In a statement today Abbott officials said, providing approval from a court and the FDA, the plant should be reopened for production in about two weeks. The company officials say it will take six to eight weeks before the new supplies of infant formula to reach store shelves.
In the mean time Abbott has stepped up imports of formula from its production plant in Cootehill, Ireland.
“Our number one priority is getting infants and families the high-quality formulas they need, and this is a major step toward re-opening our Sturgis facility so we can ease the nationwide formula shortage. We look forward to working with the FDA to quickly and safely re-open the facility,” said Robert B. Ford, chairman and CEO of Abbott. “We know millions of parents and caregivers depend on us and we’re deeply sorry that our voluntary recall worsened the nationwide formula shortage. We will work hard to re-earn the trust that moms, dads and caregivers have placed in our formulas for more than 50 years.”
In its statement today Abbott repeated what the FDA and Centers for Disease Control and Prevention reported this past week: The CDC reports that it has declared the outbreak over. Both agencies have reported that a direct link between the implicated Abbott infant formulas and the sick babies has not been found.
Abbott contends that its product testing proves it does not have a problem, although there were five strains of cronobacter found in the product plant, which produces 90 percent of the country’s Similac, the most popular brand of infant formula in the United States.
The company’s product testing involves using small samples from huge batches of formula. Food safety experts at government agencies and independent university food safety programs across the country routinely express concerns that such product testing can easily miss key contamination because samples are generally less than a drop in the bucket of products.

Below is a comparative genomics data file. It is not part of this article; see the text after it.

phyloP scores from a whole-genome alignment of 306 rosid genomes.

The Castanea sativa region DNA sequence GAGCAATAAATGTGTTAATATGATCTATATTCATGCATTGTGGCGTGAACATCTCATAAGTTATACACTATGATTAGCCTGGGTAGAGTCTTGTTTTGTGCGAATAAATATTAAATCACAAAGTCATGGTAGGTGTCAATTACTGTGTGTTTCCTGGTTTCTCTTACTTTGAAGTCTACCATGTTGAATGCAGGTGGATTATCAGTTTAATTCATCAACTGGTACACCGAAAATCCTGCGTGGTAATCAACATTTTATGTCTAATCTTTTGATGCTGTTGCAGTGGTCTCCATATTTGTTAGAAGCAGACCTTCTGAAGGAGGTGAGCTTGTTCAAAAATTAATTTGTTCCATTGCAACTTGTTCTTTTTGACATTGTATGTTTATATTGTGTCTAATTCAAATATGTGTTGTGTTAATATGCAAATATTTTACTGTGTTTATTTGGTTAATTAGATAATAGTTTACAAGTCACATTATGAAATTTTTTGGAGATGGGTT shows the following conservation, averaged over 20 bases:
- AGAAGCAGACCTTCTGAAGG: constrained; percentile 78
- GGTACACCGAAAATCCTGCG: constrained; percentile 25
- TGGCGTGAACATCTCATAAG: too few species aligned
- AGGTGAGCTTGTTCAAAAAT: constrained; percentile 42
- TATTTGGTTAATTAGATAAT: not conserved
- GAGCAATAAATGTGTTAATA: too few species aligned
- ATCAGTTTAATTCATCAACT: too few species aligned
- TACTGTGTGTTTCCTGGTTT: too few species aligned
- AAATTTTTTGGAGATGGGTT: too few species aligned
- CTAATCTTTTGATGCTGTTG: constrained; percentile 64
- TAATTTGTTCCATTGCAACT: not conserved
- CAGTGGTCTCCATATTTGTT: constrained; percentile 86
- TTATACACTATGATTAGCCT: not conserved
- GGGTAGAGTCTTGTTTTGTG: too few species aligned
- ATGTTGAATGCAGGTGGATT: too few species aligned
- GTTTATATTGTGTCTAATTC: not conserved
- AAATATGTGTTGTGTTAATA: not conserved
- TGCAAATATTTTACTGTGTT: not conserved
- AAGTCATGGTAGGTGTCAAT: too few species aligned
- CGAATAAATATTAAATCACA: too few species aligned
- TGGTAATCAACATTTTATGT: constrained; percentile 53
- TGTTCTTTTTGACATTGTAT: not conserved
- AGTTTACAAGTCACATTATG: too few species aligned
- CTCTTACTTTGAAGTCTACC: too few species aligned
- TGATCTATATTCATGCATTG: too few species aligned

According to its statement today, Abbott says it will begin production of EleCare and Alimentum as soon as it is cleared by the FDA to restart operations. Production of Similac formula would begin later.
Much of the infant formula produced at the Abbott facility in Sturgis, MI, goes for the government’s Special Supplemental Nutrition Program for Women, Infants and Children (WIC). Both the U.S. Department of Agriculture, which oversees the WIC program, and Abbott have been working with state agencies on replacing vouchers so mothers in need can use replacement formulas instead of the WIC approved Similac and other recalled formulas.
The FDA is also continuing important steps to improve the supply of infant and specialty formula products. The agency has been in ongoing discussions with all infant formula manufacturers who are reporting that they are all producing at an expanded capacity. In fact, Gerber has reported that it increased the amount of their infant formula available to consumers by approximately 50 percent in March and April and Reckitt is supplying more than 30 percent more product year to date.
This increased production is now evident in increased infant formula sales. According to data from Information Resources Inc. (IRI), national infant formula sales by volume for the month of April were up more than 13 percent compared to the month prior to the recall and national infant formula sales by unit for the month of April are also up by more than 5 percent compared to the month prior to the recall.
Abbott officials say they began updating policies and cleaning their facility on April 8 after receiving an inspection report from the FDA.
“Even before its formal response, Abbott had begun working to implement improvements and take corrective action. Some of these actions included reviewing and updating education, training and safety procedures for both employees and visitors, as well as updating protocols regarding water, cleaning and maintenance procedures at the facility,” the company’s statement says. “Abbott immediately implemented corrections to address the items that the FDA raised in its observations provided at the conclusion of the inspection. The company has also been making upgrades to the plant.”